Rooney was born Joseph Yule, Jr. in Brooklyn, N.Y. His parents, Joseph Yule and the former Nellie Carter, were vaudeville performers who working in a production of “A Gaeity Girl” when he was born on Sept. 23, 1920. He wore a specially tailored tuxedo when he began performing with his parents at the age of 17 months.

Rooney was one terrific actor. Whatever a director wanted, Mickey Rooney could give it to him.

He was in show biz almost from birth. In the late thirties and early forties, Mickey was a box office powerhouse making five or more features per year. In 1939, he was the #1 star in the U.S. Also in 1940 and 1941. (Tyrone Power and Clark Gable, take that!)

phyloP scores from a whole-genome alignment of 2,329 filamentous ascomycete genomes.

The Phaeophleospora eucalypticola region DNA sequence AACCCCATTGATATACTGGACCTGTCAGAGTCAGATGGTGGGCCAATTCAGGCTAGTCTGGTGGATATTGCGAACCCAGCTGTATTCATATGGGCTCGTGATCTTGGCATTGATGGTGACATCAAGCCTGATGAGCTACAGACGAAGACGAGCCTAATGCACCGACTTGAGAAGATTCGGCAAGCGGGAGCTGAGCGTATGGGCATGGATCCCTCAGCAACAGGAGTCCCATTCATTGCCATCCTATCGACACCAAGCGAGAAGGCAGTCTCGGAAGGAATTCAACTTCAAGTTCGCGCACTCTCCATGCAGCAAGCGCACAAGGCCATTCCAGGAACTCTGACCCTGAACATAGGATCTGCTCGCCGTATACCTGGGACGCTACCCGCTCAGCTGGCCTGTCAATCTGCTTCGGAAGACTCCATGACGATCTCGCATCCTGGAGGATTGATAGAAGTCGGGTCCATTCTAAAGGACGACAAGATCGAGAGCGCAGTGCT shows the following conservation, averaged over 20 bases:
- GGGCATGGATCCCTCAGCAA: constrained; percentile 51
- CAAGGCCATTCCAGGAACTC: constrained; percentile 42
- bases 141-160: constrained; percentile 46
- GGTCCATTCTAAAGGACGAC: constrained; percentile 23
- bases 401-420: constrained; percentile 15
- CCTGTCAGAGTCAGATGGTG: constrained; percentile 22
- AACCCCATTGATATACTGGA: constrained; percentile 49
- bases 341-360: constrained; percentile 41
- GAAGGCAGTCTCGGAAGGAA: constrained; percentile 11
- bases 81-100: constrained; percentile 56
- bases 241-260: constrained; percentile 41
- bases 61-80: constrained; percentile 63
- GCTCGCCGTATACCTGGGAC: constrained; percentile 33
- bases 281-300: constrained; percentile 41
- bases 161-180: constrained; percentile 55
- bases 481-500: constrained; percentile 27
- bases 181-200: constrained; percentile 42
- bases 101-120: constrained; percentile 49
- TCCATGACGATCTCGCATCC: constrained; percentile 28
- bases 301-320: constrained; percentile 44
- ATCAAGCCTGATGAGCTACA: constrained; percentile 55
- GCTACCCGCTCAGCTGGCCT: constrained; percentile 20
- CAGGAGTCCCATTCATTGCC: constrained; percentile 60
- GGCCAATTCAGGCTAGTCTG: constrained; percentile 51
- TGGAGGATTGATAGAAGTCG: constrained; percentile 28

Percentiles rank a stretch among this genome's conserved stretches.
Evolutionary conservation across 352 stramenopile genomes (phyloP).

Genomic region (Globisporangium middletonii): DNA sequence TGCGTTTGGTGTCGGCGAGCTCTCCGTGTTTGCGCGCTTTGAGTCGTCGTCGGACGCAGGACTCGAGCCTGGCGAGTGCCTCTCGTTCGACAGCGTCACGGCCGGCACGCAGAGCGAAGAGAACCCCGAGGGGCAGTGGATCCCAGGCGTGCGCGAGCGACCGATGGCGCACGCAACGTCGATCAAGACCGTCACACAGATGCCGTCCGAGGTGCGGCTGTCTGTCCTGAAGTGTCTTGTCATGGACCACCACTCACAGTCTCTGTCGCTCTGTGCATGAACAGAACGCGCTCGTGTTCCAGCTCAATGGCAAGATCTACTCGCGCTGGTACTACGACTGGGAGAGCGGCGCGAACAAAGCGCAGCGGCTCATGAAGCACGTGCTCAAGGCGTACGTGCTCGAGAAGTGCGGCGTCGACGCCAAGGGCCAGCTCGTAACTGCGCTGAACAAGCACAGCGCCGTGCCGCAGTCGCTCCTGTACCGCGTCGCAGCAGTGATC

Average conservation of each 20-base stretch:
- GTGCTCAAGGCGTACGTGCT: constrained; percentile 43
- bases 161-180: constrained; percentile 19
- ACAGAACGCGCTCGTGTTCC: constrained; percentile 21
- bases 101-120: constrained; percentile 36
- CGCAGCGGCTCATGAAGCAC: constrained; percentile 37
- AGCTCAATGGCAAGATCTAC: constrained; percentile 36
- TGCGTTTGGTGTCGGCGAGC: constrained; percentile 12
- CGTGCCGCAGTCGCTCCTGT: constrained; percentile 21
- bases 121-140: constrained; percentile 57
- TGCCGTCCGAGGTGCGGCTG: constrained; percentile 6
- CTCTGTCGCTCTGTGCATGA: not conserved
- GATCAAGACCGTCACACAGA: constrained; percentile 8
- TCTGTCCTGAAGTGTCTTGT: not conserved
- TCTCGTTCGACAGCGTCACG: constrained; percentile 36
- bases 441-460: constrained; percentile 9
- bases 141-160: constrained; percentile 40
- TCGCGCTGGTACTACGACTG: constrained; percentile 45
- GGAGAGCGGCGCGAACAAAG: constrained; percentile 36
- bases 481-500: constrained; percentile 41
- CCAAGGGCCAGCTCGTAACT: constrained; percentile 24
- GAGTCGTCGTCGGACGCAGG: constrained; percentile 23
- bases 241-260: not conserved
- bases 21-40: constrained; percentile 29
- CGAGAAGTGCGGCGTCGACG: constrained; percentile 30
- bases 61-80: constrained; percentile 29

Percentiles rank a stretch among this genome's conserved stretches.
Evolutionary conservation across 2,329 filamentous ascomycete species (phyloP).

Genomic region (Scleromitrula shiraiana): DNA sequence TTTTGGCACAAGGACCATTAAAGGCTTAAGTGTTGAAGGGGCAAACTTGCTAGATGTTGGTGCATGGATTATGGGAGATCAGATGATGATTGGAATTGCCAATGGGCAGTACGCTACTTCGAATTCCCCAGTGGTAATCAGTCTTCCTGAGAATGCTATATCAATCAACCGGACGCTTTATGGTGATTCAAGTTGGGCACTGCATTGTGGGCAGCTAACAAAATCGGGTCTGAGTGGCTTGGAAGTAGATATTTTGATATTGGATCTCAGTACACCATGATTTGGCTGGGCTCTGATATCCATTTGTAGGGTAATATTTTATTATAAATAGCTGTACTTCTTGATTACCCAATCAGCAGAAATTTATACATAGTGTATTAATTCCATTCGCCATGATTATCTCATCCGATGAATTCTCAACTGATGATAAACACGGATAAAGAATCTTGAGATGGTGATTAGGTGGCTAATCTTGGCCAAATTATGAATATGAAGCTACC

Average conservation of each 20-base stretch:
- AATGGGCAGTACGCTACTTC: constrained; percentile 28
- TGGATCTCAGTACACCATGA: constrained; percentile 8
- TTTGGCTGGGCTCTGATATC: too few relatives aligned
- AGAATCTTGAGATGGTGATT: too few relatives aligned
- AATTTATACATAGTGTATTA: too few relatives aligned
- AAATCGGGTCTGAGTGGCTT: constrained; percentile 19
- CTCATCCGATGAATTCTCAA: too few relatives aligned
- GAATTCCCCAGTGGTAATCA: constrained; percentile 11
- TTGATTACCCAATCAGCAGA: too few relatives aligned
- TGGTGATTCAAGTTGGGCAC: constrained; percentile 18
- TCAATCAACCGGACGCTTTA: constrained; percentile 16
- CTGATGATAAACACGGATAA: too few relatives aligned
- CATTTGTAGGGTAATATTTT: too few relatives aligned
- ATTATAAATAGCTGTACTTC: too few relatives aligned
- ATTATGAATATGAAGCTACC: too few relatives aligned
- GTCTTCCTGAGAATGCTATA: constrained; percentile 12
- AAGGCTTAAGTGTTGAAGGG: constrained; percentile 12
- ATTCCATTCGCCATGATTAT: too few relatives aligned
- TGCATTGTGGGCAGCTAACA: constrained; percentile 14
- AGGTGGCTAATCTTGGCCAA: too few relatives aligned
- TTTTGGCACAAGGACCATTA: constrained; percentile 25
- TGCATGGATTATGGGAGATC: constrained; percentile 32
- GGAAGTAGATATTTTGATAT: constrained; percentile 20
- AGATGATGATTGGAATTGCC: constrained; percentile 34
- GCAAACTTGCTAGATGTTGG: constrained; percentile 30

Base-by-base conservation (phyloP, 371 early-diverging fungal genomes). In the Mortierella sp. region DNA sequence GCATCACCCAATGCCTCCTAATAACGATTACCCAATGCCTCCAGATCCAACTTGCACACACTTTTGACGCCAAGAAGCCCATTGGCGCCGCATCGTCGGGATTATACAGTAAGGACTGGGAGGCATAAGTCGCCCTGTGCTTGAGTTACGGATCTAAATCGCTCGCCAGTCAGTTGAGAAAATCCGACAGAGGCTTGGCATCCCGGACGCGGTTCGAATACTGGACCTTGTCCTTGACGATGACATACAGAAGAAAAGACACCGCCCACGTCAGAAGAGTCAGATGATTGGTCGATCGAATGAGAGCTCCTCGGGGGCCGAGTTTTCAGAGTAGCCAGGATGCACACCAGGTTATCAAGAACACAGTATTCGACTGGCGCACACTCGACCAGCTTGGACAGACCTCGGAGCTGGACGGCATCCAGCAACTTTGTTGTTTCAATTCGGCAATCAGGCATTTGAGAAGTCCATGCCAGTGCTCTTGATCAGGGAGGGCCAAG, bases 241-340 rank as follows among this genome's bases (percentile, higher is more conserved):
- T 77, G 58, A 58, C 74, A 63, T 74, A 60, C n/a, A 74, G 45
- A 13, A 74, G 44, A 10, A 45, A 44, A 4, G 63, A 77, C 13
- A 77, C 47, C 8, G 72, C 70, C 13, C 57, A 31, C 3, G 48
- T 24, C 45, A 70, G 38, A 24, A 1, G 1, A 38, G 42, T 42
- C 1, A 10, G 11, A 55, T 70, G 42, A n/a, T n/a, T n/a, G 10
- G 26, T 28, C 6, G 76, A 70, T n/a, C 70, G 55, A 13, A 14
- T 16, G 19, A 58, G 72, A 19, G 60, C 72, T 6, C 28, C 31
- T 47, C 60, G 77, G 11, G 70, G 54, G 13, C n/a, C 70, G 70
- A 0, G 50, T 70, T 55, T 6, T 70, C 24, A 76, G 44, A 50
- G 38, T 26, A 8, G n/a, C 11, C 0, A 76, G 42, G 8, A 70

On top of the silent comedies, the feature films and large numbers of television episodes, Mr. Rooney did voice work for animated cartoons, including The Care Bears Movie and The Fox and the Hound. However many marriages he hurried through, no matter how tumultuous his personal life might have been, he was always the consummate professional.





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Pathways Into the Biz

I get asked a lot, "How do I get into animation [and/or visual effects]?"

I always say, there are as many different ways to get into the business as there are individuals working in the business. But (mostly) it's a combination of having the right skill sets, having the right timing, possessing a strong work ethic and having luck.

Visual Effects Supe Russell Earl is a case in point: ...